"What reporters can do when an Old Man turns benevolent and gets off their necks was illustrated in Little Rock in 1957... . John Netherland Heiskell, the proprietor, and his son-in-law, Hugh Patterson, the publisher, allowed Harry Ashmore, the editor, and his staff to fight the good fight. Their performance, before an audience of journalists drawn to the scene from all over the literate world, saved whatever shreds of prestige the United States salvaged. It confirmed the golden legend of a free and fearless press, and so did more for our prestige abroad than all the Eisenhower-Nixon globe-trotting of that unfortunate administration.
"The Gazette held with Law and Order while the Democrat, the other paper, took up for Peace and Harmony, which is not the same thing when the going gets rough. The Gazette lost, and the Democrat gained, in circulation and advertising. The publishers of the Gazette therefore made a sacrifice which, in their case, is comparable to that of a Brahmin who permits himself to be run through a sewing machine in order to achieve virtue." -A.J. Liebling, in his book "The Press."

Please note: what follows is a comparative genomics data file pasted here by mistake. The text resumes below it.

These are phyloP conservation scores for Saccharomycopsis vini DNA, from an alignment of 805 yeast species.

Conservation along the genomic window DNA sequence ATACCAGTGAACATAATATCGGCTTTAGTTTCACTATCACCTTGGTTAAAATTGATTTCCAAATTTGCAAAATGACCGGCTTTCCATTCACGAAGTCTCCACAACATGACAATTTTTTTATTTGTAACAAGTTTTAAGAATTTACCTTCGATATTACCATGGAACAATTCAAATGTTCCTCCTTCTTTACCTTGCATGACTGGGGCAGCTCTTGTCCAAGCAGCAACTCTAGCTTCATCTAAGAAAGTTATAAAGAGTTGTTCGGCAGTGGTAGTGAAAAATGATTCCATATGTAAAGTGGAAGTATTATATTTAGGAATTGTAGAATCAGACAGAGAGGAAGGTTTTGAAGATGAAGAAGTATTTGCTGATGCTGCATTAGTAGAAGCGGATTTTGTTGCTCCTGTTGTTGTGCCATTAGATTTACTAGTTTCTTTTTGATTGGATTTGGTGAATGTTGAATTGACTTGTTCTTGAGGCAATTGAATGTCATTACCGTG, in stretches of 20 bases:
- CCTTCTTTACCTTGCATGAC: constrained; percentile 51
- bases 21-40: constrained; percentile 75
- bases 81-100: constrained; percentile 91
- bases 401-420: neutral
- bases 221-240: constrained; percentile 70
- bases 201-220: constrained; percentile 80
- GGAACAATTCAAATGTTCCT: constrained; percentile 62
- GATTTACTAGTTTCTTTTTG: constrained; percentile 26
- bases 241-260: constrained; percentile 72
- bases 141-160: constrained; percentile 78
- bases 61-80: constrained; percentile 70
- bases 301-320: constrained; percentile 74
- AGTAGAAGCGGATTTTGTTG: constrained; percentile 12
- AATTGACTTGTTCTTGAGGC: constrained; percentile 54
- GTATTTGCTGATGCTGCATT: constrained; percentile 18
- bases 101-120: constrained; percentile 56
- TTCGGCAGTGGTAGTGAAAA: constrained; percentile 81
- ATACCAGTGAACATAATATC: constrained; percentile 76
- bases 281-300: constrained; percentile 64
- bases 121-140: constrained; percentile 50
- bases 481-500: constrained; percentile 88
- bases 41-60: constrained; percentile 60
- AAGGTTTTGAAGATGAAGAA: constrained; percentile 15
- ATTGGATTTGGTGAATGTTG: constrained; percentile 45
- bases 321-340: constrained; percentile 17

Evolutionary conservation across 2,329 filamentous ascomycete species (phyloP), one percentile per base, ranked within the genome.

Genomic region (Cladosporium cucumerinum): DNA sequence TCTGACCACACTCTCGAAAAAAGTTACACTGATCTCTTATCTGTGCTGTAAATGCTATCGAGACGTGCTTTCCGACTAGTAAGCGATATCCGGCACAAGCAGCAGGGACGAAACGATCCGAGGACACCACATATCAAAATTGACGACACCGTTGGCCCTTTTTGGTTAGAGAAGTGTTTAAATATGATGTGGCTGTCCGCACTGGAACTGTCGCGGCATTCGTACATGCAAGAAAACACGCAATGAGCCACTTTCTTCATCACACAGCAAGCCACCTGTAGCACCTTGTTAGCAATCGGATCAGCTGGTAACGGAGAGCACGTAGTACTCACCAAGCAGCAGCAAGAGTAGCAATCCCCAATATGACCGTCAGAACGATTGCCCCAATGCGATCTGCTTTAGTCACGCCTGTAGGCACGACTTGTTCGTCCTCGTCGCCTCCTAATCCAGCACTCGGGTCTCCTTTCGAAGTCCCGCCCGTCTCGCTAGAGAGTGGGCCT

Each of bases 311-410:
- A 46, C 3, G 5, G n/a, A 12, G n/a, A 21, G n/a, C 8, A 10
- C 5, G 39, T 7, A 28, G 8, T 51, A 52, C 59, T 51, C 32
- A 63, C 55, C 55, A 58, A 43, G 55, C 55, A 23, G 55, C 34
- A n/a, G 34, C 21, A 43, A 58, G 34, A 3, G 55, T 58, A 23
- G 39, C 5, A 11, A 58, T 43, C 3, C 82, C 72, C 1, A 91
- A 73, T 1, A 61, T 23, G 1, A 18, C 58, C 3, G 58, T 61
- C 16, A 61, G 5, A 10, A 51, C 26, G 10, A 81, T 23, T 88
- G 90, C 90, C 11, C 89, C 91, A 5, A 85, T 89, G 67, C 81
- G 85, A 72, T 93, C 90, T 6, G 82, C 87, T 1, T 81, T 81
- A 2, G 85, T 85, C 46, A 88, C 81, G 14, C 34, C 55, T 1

That Brahmin metaphor is indicative of just how shrewd a press observer A.J. Liebling was. A whole lot of newspaper people who didn't work for the Arkansas Gazette disliked the paper, most acutely in the pre-Gannett period after 1957, because they sensed an arrogance, a smugness or haughtiness, emanating from it that simply gave no respect to any Arkansas journalistic endeavor not its own. It really was like the Brahmin suffering to function among untouchables; the Sartorises finding themselves Snopes-besieged and not even able to acknowledge Snopeses, much less regard them as formidable, as threats.